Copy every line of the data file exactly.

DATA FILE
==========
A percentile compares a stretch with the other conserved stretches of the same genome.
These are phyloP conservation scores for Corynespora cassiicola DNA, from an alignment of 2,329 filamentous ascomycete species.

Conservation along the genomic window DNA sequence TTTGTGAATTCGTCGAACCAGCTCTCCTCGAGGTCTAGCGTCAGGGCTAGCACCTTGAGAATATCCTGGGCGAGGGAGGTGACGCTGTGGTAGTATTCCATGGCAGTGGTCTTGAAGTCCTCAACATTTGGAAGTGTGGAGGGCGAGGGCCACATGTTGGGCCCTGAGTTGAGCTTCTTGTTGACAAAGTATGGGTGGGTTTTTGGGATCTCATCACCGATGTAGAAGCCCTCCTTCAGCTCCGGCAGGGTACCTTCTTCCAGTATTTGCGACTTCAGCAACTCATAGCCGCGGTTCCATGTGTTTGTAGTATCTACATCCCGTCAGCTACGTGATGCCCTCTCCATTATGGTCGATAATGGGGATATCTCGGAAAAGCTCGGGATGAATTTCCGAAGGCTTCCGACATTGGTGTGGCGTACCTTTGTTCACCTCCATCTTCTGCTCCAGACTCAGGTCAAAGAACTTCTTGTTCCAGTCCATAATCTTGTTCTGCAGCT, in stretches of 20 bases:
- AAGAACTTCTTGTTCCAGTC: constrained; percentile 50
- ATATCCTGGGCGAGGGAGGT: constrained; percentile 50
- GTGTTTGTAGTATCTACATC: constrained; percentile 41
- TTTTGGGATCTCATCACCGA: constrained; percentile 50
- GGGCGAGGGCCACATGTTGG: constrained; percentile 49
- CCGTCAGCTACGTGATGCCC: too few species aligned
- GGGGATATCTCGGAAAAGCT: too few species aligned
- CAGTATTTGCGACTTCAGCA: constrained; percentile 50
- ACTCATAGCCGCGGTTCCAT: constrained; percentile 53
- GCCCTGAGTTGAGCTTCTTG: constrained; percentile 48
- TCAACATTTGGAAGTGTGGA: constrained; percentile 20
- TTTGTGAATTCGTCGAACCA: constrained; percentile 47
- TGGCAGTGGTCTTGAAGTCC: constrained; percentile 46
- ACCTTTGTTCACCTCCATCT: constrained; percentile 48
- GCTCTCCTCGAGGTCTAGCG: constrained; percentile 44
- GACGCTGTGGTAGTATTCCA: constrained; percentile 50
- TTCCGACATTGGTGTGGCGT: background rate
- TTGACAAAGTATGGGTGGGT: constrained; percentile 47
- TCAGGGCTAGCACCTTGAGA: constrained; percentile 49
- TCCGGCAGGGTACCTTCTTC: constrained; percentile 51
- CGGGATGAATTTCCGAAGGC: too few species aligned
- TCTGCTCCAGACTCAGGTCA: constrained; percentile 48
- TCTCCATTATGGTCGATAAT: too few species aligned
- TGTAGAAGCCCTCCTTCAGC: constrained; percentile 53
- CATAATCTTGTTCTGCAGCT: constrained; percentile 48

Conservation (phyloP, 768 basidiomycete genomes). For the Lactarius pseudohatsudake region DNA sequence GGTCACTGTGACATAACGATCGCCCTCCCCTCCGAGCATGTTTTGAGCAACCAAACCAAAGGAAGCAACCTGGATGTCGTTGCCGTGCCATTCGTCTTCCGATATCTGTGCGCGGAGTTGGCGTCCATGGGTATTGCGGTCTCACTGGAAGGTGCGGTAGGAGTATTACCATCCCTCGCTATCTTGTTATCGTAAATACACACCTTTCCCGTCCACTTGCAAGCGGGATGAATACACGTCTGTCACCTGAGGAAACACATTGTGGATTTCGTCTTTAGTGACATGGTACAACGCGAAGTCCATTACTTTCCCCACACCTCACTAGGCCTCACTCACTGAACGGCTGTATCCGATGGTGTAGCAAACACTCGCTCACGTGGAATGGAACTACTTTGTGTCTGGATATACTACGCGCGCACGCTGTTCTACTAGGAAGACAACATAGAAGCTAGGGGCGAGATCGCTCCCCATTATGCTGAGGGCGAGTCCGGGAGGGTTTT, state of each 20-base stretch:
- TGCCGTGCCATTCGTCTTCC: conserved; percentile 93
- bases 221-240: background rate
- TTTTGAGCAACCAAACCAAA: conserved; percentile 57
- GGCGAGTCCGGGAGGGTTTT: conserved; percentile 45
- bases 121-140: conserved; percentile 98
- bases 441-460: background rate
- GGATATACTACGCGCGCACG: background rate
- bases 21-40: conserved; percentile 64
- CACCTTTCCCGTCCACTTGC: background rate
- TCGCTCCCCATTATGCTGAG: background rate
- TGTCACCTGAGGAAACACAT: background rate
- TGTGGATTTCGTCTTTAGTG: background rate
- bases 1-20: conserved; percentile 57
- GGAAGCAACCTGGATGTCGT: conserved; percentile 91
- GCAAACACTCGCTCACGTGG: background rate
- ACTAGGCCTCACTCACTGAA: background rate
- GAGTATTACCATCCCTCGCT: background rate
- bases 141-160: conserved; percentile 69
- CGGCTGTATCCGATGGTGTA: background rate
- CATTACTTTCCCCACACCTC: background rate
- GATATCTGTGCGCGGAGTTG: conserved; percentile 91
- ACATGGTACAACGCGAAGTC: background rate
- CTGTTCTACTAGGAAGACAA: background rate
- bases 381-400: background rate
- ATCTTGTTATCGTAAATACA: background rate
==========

A percentile compares a stretch with the other conserved stretches of the same genome.
These are phyloP conservation scores for Corynespora cassiicola DNA, from an alignment of 2,329 filamentous ascomycete species.

Conservation along the genomic window DNA sequence TTTGTGAATTCGTCGAACCAGCTCTCCTCGAGGTCTAGCGTCAGGGCTAGCACCTTGAGAATATCCTGGGCGAGGGAGGTGACGCTGTGGTAGTATTCCATGGCAGTGGTCTTGAAGTCCTCAACATTTGGAAGTGTGGAGGGCGAGGGCCACATGTTGGGCCCTGAGTTGAGCTTCTTGTTGACAAAGTATGGGTGGGTTTTTGGGATCTCATCACCGATGTAGAAGCCCTCCTTCAGCTCCGGCAGGGTACCTTCTTCCAGTATTTGCGACTTCAGCAACTCATAGCCGCGGTTCCATGTGTTTGTAGTATCTACATCCCGTCAGCTACGTGATGCCCTCTCCATTATGGTCGATAATGGGGATATCTCGGAAAAGCTCGGGATGAATTTCCGAAGGCTTCCGACATTGGTGTGGCGTACCTTTGTTCACCTCCATCTTCTGCTCCAGACTCAGGTCAAAGAACTTCTTGTTCCAGTCCATAATCTTGTTCTGCAGCT, in stretches of 20 bases:
- AAGAACTTCTTGTTCCAGTC: constrained; percentile 50
- ATATCCTGGGCGAGGGAGGT: constrained; percentile 50
- GTGTTTGTAGTATCTACATC: constrained; percentile 41
- TTTTGGGATCTCATCACCGA: constrained; percentile 50
- GGGCGAGGGCCACATGTTGG: constrained; percentile 49
- CCGTCAGCTACGTGATGCCC: too few species aligned
- GGGGATATCTCGGAAAAGCT: too few species aligned
- CAGTATTTGCGACTTCAGCA: constrained; percentile 50
- ACTCATAGCCGCGGTTCCAT: constrained; percentile 53
- GCCCTGAGTTGAGCTTCTTG: constrained; percentile 48
- TCAACATTTGGAAGTGTGGA: constrained; percentile 20
- TTTGTGAATTCGTCGAACCA: constrained; percentile 47
- TGGCAGTGGTCTTGAAGTCC: constrained; percentile 46
- ACCTTTGTTCACCTCCATCT: constrained; percentile 48
- GCTCTCCTCGAGGTCTAGCG: constrained; percentile 44
- GACGCTGTGGTAGTATTCCA: constrained; percentile 50
- TTCCGACATTGGTGTGGCGT: background rate
- TTGACAAAGTATGGGTGGGT: constrained; percentile 47
- TCAGGGCTAGCACCTTGAGA: constrained; percentile 49
- TCCGGCAGGGTACCTTCTTC: constrained; percentile 51
- CGGGATGAATTTCCGAAGGC: too few species aligned
- TCTGCTCCAGACTCAGGTCA: constrained; percentile 48
- TCTCCATTATGGTCGATAAT: too few species aligned
- TGTAGAAGCCCTCCTTCAGC: constrained; percentile 53
- CATAATCTTGTTCTGCAGCT: constrained; percentile 48

Conservation (phyloP, 768 basidiomycete genomes). For the Lactarius pseudohatsudake region DNA sequence GGTCACTGTGACATAACGATCGCCCTCCCCTCCGAGCATGTTTTGAGCAACCAAACCAAAGGAAGCAACCTGGATGTCGTTGCCGTGCCATTCGTCTTCCGATATCTGTGCGCGGAGTTGGCGTCCATGGGTATTGCGGTCTCACTGGAAGGTGCGGTAGGAGTATTACCATCCCTCGCTATCTTGTTATCGTAAATACACACCTTTCCCGTCCACTTGCAAGCGGGATGAATACACGTCTGTCACCTGAGGAAACACATTGTGGATTTCGTCTTTAGTGACATGGTACAACGCGAAGTCCATTACTTTCCCCACACCTCACTAGGCCTCACTCACTGAACGGCTGTATCCGATGGTGTAGCAAACACTCGCTCACGTGGAATGGAACTACTTTGTGTCTGGATATACTACGCGCGCACGCTGTTCTACTAGGAAGACAACATAGAAGCTAGGGGCGAGATCGCTCCCCATTATGCTGAGGGCGAGTCCGGGAGGGTTTT, state of each 20-base stretch:
- TGCCGTGCCATTCGTCTTCC: conserved; percentile 93
- bases 221-240: background rate
- TTTTGAGCAACCAAACCAAA: conserved; percentile 57
- GGCGAGTCCGGGAGGGTTTT: conserved; percentile 45
- bases 121-140: conserved; percentile 98
- bases 441-460: background rate
- GGATATACTACGCGCGCACG: background rate
- bases 21-40: conserved; percentile 64
- CACCTTTCCCGTCCACTTGC: background rate
- TCGCTCCCCATTATGCTGAG: background rate
- TGTCACCTGAGGAAACACAT: background rate
- TGTGGATTTCGTCTTTAGTG: background rate
- bases 1-20: conserved; percentile 57
- GGAAGCAACCTGGATGTCGT: conserved; percentile 91
- GCAAACACTCGCTCACGTGG: background rate
- ACTAGGCCTCACTCACTGAA: background rate
- GAGTATTACCATCCCTCGCT: background rate
- bases 141-160: conserved; percentile 69
- CGGCTGTATCCGATGGTGTA: background rate
- CATTACTTTCCCCACACCTC: background rate
- GATATCTGTGCGCGGAGTTG: conserved; percentile 91
- ACATGGTACAACGCGAAGTC: background rate
- CTGTTCTACTAGGAAGACAA: background rate
- bases 381-400: background rate
- ATCTTGTTATCGTAAATACA: background rate